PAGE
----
First Steps - The numero uno thing you need to get published is good pictures. This means your pictures must be sharp and properly exposed and have good color. This often requires taking many pictures of the same subject, from slightly different angles and at slightly different exposures, to get the perfect shot. Editors also like pictures that tell a story: a pristine reef, an awesome shipwreck, symbiotic relationships, etc. So when you are looking through your camera's viewfinder, think about Rod Stewart's song, Every Picture Tells a Story. Try to compose your pictures so they can be used to illustrate a point. Of course, pictures that simply convey the beauty of a reef can be best sellers too. Perfect Pitch - When you have some great pictures, you need to send them off to an editor with the all-important pitch letter. Keep in mind that editors are busy as hell and get dozens of pitches a week. Therefore, I suggest making your pitch short and sweet. Send only your very best pictures (spotless, duplicate 35-mm slides, neatly numbered and labeled in an archival slide sheet) along with a one-page idea letter: what makes your pictures different, unique or important. Include another page with captions. Don't send a manuscript. Also include a self-addressed envelope of the right size and with correct postage, or else your pictures may not be returned. You techno geeks (I'm one) might be wondering if it's OK to send your pictures on a Photo CD or zip drive. If you want to invest the time and money, give it a shot. Me? I still send slides. Next, be prepared to wait for a response. I've waited months to hear from editors. My longest wait, seven months, was worth it: I finally got a call from the editor saying his company, Voyageur Press, would publish three of my underwater books within six months. Remember: Patience pays. Don't bug the editor. It will do you no good. Three books, available through www.amazon.com, can help you find out where to send your pictures: The Photographer's Market, The Writer's Market, and Sell and Re-Sell Your Photos. Write Stuff - In the previous paragraph, you might have been a bit puzzled by my mention of The Writer's Market. Well, here's why I recommend it. There are a million underwater photographers out there but only a half-million who write. So if you write, you have a much better chance of getting published. My advice for the first-time writer is this: Write stuff. Write notes, letters, articles and whatever, just write so that you get used to writing. Hey, it's not brain surgery. Real Magic - OK, OK. So I make writing and getting published sound fairly easy. Getting started is not that easy in reality. But you can make it happen, and here's a book that may help you. It's called Real Magic by Wayne Dyer. I recommend this book in all my seminars on getting published and to people who call me to ask advice on getting into print. Basically, Dyer suggests that you can create real magic in your life and live the life you want to live. You can become a good writer, a good underwater photographer, a successful freelancer. Put Nike's way: Just do it! Local News - A good place to start getting your pictures into print is in your local newspaper. That's where I started. After returning from a trip to Belize, Central America, I called the lifestyle editor at the local paper and told her about my adventures and about my underwater pictures. My timing was perfect. The editor needed a cover story for an upcoming section. Two months later, I was on the cover of the lifestyle section: my pictures and my picture. So start small, and don't be afraid to call your local editor. Don't give up, either. Remember, timing is everything in life, especially in the world of publishing. Magazine Sales - Breaking into magazines is a bit harder, because editors have guys like me on whom they can count to deliver good stuff on time. But don't let that stop you from sending in proposals and pictures. Your timing may be right for a picture, photo gallery, article or even a cover. Again, read up on the magazine and its editorial guidelines. And read the magazine cover to cover. This will give you an idea of what the editor likes. Cashin' In - Some of you are probably wondering if you can make a living taking pictures and selling your work. Well, payments are all over the place. Pictures can sell for a few dollars to a few hundred dollars in a magazine, with the price increasing as the circulation increases. Size also matters, with the payment increasing as the size of the print on the page increases. Magazine covers pay very well, from a few hundred dollars to over $1,000. Therefore, when you are framing a picture, think vertical and leave space for type to be placed over your beautiful picture. Article payment also varies, from a few hundred dollars to a few thousand dollars for very upscale magazines. The point to remember is this: You will not become a millionaire selling your work. You will, however, have lots of fun, which is what life is all about. Right? Summing up, I'd like to share with you some advice from Sport Diver's beloved editorial director, Steve Blount: As a freelancer, you have to be faster than everyone who's better than you, and better than everyone who's faster than you. To this I add: You gotta be nicer than everyone, too! P.S. In your quest to get published, try to remember the Zen philosophy: Enjoy the process.Got questions? You can e-mail Rick at RickSammon@aol.com. When he's not in the field, he'll try to answer you.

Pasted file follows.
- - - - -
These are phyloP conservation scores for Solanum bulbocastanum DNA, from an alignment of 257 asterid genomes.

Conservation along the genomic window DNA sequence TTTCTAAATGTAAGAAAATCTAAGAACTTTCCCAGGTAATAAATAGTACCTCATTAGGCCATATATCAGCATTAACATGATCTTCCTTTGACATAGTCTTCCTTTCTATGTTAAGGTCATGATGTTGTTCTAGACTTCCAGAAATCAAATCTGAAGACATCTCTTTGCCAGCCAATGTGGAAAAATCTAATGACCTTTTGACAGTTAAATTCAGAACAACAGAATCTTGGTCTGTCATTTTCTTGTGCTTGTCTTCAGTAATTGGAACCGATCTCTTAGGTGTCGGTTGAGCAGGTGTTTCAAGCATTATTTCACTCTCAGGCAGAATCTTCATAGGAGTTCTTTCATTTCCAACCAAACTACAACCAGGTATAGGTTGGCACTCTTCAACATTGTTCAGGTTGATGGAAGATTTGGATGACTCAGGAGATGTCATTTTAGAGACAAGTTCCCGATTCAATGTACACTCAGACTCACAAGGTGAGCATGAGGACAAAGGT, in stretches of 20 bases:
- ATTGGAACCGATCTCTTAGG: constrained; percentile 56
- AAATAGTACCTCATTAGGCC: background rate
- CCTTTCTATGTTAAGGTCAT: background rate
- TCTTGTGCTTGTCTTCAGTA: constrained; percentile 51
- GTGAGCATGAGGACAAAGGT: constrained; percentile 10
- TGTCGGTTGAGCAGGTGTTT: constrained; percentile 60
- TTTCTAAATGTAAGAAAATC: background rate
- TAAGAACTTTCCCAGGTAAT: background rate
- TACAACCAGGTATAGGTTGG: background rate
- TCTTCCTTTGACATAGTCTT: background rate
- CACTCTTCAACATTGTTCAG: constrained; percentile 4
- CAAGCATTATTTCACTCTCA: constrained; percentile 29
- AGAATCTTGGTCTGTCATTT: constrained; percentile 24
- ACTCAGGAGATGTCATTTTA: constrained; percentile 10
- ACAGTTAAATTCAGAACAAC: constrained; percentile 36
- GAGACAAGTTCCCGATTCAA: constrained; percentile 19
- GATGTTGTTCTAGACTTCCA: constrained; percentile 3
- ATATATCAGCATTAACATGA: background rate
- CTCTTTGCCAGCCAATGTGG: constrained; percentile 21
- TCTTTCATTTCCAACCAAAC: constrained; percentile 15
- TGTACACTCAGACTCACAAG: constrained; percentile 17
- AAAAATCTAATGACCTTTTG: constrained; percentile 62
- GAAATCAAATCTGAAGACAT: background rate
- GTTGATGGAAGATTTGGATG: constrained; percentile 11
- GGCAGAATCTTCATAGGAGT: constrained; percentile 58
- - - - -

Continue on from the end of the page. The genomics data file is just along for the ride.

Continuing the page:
Find exclusive opportunities and packages offered to Society members on the member benefits site.